Matteo Zarantonello
Matteo Zarantonello

Matteo Zarantonello

“A language is not just a set of grammar rules… but rather something that must be experienced day by day.”

Like many others, becoming a teacher was not my primary aspiration, it happened by chance. As a non-native speaker myself, I had to learn German from scratch. At university I started helping my colleagues who were struggling with German and thus I discovered my passion for teaching. I’ve been teaching since 2011 and I am currently pursuing my master’s degree in interpreting because this is another field that fascinates me.

One experience in particular encouraged me to become a German teacher. A friend of mine at university had tried several times to pass her German exam. She didn’t have a good grammar foundation and wasn’t aware that a language is not just a set of grammar rules to be applied at the right time, but rather something that must be experienced day by day. I thought of an alternative method to help her and realized that I could turn this passion into a job. Needless to say, my friend passed the exam.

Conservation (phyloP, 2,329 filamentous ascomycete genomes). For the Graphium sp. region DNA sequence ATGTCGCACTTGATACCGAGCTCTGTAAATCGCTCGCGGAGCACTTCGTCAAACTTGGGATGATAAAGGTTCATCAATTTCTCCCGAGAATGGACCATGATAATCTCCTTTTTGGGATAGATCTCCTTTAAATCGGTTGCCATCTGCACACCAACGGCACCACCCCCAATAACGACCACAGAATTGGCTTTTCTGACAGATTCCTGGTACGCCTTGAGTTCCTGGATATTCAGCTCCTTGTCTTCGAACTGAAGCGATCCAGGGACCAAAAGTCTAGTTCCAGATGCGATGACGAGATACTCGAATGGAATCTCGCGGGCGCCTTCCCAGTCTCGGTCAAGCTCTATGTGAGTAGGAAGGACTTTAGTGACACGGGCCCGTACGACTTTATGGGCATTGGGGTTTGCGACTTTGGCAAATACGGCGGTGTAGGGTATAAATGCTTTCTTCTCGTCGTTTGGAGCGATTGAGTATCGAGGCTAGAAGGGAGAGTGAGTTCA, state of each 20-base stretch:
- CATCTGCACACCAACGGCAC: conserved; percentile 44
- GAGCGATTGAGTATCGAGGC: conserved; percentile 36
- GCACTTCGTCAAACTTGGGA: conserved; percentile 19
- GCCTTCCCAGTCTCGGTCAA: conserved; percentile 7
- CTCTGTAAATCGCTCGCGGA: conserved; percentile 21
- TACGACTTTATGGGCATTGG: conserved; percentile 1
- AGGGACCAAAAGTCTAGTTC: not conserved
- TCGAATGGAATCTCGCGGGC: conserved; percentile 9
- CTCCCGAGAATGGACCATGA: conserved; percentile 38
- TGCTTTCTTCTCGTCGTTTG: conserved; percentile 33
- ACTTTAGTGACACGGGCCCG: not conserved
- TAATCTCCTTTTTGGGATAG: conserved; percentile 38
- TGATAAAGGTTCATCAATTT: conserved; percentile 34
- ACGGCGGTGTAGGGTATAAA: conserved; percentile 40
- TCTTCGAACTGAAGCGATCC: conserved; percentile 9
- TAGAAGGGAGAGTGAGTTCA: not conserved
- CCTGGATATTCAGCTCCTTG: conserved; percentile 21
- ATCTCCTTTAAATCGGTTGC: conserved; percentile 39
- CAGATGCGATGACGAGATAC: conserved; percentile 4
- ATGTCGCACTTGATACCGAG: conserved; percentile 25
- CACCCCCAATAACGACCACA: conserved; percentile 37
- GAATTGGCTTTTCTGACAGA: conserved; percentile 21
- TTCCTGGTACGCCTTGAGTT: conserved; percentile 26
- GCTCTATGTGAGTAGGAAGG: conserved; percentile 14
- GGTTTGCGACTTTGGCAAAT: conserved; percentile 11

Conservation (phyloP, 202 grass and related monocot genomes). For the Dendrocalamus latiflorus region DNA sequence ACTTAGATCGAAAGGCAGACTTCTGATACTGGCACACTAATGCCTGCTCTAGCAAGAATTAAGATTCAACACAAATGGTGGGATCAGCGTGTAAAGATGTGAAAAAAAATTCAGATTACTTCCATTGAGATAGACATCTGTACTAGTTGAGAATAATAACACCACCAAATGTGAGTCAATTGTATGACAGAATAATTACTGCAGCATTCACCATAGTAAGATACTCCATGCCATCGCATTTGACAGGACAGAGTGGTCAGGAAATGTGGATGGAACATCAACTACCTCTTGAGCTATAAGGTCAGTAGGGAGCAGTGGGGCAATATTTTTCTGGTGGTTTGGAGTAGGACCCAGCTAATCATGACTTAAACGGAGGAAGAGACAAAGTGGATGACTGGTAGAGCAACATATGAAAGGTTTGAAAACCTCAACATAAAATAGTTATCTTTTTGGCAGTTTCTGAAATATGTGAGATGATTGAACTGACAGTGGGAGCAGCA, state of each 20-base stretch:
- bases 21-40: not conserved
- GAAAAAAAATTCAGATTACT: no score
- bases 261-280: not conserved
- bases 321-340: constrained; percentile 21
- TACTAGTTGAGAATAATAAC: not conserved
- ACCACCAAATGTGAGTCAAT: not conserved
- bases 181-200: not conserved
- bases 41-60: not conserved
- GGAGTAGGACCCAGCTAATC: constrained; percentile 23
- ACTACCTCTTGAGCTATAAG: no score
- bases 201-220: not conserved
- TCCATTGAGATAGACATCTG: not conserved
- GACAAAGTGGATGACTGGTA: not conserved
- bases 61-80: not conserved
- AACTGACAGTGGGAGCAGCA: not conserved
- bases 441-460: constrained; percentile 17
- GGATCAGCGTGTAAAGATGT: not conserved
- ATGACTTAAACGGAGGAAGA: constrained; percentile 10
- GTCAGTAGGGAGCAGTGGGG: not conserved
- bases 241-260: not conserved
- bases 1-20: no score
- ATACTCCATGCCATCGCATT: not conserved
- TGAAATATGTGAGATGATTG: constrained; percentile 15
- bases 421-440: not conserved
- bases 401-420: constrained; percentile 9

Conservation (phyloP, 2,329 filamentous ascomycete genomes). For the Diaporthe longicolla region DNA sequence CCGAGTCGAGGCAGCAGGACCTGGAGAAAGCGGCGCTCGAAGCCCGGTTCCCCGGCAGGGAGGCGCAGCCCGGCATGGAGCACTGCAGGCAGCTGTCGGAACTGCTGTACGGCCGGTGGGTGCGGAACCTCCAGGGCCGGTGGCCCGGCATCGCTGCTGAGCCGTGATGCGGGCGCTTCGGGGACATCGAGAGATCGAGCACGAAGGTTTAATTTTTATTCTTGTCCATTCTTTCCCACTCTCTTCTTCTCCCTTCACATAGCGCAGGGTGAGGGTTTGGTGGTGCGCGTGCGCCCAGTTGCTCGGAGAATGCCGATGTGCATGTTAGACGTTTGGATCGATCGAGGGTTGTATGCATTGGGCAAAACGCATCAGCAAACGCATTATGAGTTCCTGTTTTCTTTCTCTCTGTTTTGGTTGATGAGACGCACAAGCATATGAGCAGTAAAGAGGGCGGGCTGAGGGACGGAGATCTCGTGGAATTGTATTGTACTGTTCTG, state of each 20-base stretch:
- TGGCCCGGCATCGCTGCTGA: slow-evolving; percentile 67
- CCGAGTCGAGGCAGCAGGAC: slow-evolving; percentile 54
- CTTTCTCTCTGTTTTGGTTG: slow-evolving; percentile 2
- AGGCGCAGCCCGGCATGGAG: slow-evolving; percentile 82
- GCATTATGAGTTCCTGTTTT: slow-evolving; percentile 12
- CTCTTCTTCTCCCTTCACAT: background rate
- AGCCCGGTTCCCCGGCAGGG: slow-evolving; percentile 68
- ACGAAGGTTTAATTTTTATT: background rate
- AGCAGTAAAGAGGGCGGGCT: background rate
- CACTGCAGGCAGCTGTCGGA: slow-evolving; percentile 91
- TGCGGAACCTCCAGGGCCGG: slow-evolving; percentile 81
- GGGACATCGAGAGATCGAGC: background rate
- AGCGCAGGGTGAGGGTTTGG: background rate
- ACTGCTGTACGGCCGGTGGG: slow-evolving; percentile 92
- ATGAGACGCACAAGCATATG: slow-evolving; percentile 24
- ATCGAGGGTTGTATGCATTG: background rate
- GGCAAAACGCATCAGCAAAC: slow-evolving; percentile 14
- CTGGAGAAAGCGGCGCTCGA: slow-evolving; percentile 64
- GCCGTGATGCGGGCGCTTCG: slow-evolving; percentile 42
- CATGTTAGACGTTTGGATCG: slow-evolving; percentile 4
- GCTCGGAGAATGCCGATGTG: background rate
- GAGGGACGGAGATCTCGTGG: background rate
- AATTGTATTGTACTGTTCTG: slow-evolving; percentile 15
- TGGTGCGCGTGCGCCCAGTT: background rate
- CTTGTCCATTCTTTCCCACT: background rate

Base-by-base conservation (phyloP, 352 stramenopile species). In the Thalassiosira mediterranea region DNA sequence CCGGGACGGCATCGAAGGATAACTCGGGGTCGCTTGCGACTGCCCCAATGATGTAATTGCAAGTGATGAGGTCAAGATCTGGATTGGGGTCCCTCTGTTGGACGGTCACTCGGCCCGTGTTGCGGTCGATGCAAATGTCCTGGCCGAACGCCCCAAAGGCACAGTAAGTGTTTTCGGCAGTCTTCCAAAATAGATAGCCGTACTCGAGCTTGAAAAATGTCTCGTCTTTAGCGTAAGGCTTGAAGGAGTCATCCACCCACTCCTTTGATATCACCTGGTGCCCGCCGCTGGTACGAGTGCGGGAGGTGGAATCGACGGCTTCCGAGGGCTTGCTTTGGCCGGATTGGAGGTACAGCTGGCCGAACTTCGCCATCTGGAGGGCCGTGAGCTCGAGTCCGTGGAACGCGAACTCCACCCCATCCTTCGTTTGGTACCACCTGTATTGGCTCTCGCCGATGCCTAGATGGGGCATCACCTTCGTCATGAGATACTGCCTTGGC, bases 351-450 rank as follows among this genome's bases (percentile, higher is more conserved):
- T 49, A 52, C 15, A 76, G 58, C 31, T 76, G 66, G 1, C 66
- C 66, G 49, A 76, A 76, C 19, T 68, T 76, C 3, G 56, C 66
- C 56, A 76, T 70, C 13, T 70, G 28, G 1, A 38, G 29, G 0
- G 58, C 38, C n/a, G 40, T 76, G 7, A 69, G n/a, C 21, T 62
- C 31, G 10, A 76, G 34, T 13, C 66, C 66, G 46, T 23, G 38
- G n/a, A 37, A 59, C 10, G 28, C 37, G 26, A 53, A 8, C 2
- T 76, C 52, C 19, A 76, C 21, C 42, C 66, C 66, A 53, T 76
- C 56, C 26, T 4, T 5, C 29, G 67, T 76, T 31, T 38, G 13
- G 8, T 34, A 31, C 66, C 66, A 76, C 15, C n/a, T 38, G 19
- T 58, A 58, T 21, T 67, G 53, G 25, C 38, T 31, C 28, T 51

When teaching, I’m also learning from my students. Teaching a foreign language is never boring; it is an exchange between people from different cultural backgrounds. I want to make students feel confident; they must dare to speak German and make mistakes. We all make mistakes – even I! – but we learn from them. A language should not only be learned in books, but should be spoken with people, not only at university, but also with friends and in private life.

A special place in Vienna for me is the small Japanese garden in the 19th district (Setagaya Park). I discovered it by chance. I find it’s a place where I can relax. It is not a typical Austrian or Viennese spot, but then Vienna is an international city and every now and then it is nice to escape from everyday reality to a place that also reminds you of another country or culture.

A German phrase I like is: ‘es geht sich nicht aus’. It’s an expression that is applicable to many situations. It expresses the feasibility of something. Whether it’s a deadline at work or the third suitcase that no longer fits in the boot of the car – it just doesn’t quite work out.

If I could give German learners one piece of advice it would be this: be open-minded. Learning a language is not just doing your homework, but also looking for opportunities to speak and use the language outside the school. You never stop learning a language because it is constantly evolving. Is that a bad thing? No, not at all! It makes the adventure even more challenging. I also keep learning new things in German every day.

Are you ready to learn German in a way that you’ve never experienced before?

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